Australia’s Most Significant Climate Policies and Programs in 2023

The Expanded Capacity Investment Scheme

Australia continues to lag in progress and ambition in the global decarbonization race. However, some past and recent climate policies have yielded substantial success across some sectors, with many hoping for continued progress over the next decade. The most notable successes have been in the energy sector, where policies have significantly boosted energy decarbonization from the household level upwards.

Australia has long supported increased rooftop solar for residential buildings, boasting the panels installed per capita, with more than one in four homes having solar panels installed on their roofs. This progress was largely driven by the 2009 Small-scale Renewable Energy Scheme, which provided substantial subsidies for households and small businesses to install solar.  As a result, household solar uptake has continued to grow, both in numbers and average installation size. In 2013, Australia’s average rooftop PV system was only 3.4kW, whereas today it averages approximately 8.3kW.

At the community and state level, other policies such as the Renewable Energy Target and the Commonwealth Large-scale Renewable Energy Target helped renewable electricity generation quadruple between 2000 and 2021. These policies have helped achieve Australia’s current energy sector emissions decline. The latest Australian emissions data (which measures emissions up to June 2023) indicates that while overall national emissions have increased 0.8% (3.6 Mt CO2-e) since the previous year, electricity-specific emissions are down 3.5% (5.6 Mt CO2-e) as renewable-energy uptake continues to displace fossil fuels.

Figure: Quarterly installation numbers of rooftop solar PV in Australia since 2016 (unadjusted data). Source: Clean Energy Regulator data, Australian Energy Council analysis, data as of 21 April 2023, Australian Energy Council Solar Report Quarter 1, 2023, page 4

However, despite this progress, Australia’s electric grid system is highly emission-intensive and has remained dependent on fossil fuels. Consequently, the country is unlikely to meet the targets of 2030 power grid emissions reductions. A new policy called the Capacity Investment Scheme (CIS) was introduced in 2022 to address this issue. Expanded in 2023, the policy subsidizes and underwrites new renewable energy projects to accelerate the slow progress in decarbonizing the grid and achieving the target of 83 percent renewables by 2030. The CIS aims to drive investment in 32 gigawatts of renewable generation and storage, such as wind, solar, batteries, and pumped hydro. It is also anticipated to play a major role in helping Australia meet its global pledge to double renewable energy and energy efficiency by 2030.

The CIS was introduced with the change to a center-left government in 2022. After a decade of climate inaction and piecemeal policy responses, the new Labor administration quickly legislated a 43% emissions reduction by 2030 target and goal of net-zero emissions by 2050. They also acknowledged these targets were unlikely to be met, prompting the introduction of the CIS in response.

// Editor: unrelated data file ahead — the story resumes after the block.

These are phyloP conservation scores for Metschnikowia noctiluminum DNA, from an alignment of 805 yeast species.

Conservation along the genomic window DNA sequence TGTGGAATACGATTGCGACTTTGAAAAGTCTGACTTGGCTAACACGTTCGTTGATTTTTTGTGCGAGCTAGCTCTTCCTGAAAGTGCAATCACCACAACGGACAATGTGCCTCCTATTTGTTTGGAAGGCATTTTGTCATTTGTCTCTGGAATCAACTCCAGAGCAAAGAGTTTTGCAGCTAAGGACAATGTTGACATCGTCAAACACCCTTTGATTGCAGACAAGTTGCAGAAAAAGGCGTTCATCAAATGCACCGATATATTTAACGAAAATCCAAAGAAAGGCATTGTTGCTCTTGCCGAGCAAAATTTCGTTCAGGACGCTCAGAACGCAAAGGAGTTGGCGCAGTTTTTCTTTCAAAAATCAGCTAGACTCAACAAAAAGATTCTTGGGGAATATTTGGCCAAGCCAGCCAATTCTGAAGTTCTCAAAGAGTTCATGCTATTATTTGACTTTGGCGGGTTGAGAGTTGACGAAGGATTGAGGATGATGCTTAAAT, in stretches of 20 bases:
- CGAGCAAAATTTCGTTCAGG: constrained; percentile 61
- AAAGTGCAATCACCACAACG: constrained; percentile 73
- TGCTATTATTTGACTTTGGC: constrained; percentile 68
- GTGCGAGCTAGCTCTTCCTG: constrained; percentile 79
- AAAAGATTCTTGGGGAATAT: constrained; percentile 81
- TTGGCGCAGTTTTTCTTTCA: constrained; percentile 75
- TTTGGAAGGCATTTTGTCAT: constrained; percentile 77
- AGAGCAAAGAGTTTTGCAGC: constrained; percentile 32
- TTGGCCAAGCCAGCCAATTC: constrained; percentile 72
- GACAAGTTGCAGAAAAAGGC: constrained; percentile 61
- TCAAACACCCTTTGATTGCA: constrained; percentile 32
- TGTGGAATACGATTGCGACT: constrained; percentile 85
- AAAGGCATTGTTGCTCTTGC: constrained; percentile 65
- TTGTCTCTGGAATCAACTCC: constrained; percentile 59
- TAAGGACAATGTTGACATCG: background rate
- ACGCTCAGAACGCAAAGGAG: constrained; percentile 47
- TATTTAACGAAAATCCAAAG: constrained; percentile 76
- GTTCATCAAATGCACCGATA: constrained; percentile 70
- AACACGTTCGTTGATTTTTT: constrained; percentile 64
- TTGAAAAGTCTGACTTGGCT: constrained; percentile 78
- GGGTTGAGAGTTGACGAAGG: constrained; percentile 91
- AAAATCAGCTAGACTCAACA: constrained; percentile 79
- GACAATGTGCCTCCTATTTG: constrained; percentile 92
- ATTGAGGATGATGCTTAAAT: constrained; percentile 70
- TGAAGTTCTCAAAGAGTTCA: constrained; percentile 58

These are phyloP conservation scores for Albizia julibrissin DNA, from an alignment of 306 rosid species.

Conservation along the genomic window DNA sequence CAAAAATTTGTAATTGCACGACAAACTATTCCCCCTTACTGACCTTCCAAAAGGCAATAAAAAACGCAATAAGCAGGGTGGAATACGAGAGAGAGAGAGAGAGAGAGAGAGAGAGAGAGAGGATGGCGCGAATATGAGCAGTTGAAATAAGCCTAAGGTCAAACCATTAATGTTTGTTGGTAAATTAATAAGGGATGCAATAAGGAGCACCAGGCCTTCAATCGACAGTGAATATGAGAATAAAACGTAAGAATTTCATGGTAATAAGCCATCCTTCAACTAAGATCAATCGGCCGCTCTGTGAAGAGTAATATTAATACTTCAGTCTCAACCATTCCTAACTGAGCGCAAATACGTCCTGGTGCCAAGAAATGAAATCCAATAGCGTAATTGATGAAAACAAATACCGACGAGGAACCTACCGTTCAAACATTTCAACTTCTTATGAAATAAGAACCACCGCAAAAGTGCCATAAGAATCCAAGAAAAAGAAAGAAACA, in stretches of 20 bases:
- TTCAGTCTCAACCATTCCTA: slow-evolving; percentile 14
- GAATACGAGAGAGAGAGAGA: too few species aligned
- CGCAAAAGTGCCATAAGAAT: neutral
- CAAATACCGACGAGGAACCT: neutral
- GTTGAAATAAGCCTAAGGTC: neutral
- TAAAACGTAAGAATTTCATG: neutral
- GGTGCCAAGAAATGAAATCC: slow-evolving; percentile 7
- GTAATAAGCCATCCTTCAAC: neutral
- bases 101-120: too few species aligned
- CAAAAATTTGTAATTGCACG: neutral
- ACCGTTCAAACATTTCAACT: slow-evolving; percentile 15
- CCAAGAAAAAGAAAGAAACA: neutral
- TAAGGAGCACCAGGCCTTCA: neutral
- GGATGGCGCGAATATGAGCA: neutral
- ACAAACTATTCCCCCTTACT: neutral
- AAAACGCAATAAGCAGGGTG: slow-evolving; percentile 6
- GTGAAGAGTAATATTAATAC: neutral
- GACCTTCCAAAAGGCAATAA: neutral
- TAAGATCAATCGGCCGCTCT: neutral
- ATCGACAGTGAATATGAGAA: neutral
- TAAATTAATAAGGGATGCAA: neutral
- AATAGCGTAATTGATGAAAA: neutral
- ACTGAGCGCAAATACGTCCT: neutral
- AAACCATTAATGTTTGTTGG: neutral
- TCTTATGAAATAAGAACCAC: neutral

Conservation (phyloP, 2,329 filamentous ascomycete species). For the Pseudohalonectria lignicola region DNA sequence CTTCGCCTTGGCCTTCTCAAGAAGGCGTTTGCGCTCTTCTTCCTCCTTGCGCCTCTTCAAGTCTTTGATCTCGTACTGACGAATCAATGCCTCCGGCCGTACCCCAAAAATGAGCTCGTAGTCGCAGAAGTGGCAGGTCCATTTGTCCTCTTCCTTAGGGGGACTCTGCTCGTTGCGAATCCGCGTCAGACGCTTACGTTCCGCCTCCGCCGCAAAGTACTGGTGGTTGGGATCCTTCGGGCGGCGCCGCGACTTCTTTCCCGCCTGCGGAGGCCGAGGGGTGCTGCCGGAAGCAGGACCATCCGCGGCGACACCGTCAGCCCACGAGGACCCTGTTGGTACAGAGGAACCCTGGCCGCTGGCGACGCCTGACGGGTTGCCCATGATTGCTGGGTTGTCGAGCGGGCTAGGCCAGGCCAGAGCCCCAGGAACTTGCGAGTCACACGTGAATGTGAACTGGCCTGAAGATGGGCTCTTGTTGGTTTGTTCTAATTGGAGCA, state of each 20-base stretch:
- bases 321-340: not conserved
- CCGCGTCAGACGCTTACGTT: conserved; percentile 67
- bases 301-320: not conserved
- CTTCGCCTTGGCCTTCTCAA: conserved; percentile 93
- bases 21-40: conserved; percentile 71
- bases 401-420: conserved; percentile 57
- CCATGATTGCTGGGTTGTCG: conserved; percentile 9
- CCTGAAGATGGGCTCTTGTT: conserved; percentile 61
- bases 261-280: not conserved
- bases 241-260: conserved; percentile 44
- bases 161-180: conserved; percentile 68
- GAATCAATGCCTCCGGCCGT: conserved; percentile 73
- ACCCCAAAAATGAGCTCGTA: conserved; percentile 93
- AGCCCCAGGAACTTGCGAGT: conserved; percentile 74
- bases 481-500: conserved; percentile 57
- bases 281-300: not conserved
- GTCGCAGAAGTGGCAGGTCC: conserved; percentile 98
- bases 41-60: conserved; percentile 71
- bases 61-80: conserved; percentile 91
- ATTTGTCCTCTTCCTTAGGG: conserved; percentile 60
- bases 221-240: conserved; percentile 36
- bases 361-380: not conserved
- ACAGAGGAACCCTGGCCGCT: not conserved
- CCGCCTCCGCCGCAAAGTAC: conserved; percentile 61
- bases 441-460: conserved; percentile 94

Reaching this point took many years of advocacy by a large number of civil sector groups and coalitions, as well as calls for change from groups across different sectors such as the Business Council of Australia, National Farmers Federation, St Vicent de Paul Society, Energy Networks Australia, and the Australian Aluminum Council. Civil sector groups such as Solar Citizens formed to lobby specifically on the issue of solar energy. In contrast, long-established environmental groups such as the Australian Conservation Council ran many campaigns calling for a rapid clean energy transition. Solar Citizens alone built a community of over 147,000 members who advocated for policies and programs in their local communities to support increased solar uptake. They also campaigned for affordable electricity storage solutions and electric vehicles.

A range of business groups, including the Clean Energy Council and the Smart Energy Council, also came together to advocate for renewable technologies. These groups played an important role in demonstrating the feasibility of decarbonizing Australia’s energy grid and providing alternative voices from the business industry calling for change. Together, pressure from these diverse groups has helped garner broad public support for energy decarbonization, particularly at the household and trim business level. Given the many years of overt climate denialism propagated by the previous center-right government, this public support was instrumental in breaking the deadlock on climate action in Australia.

Given this widespread public support for renewable energy alongside growing support for climate action, policies propelling energy decarbonization across the country will likely be widespread and sustainable in the long term. These policies will address climate change and help deliver cleaner air and healthier communities, a more secure and reliable energy supply, and substantial economic benefits. As Australia’s energy grid remains dependent on fossil fuels, the benefits of transitioning to renewable energy will increase in the future. These benefits will continue to be measured and quantified by government sources, such as the emissions reporting data, and a wide range of stakeholders across not-for-profit and community groups, such as the Climate Council, Clean Energy Council, and the Smart Energy Council. This will track Australia’s decarbonization progress and amplify the voices demanding climate action across other sectors.

This Post was submitted by Climate Scorecard Australia Country Manager Dr Robyn Gulliver.


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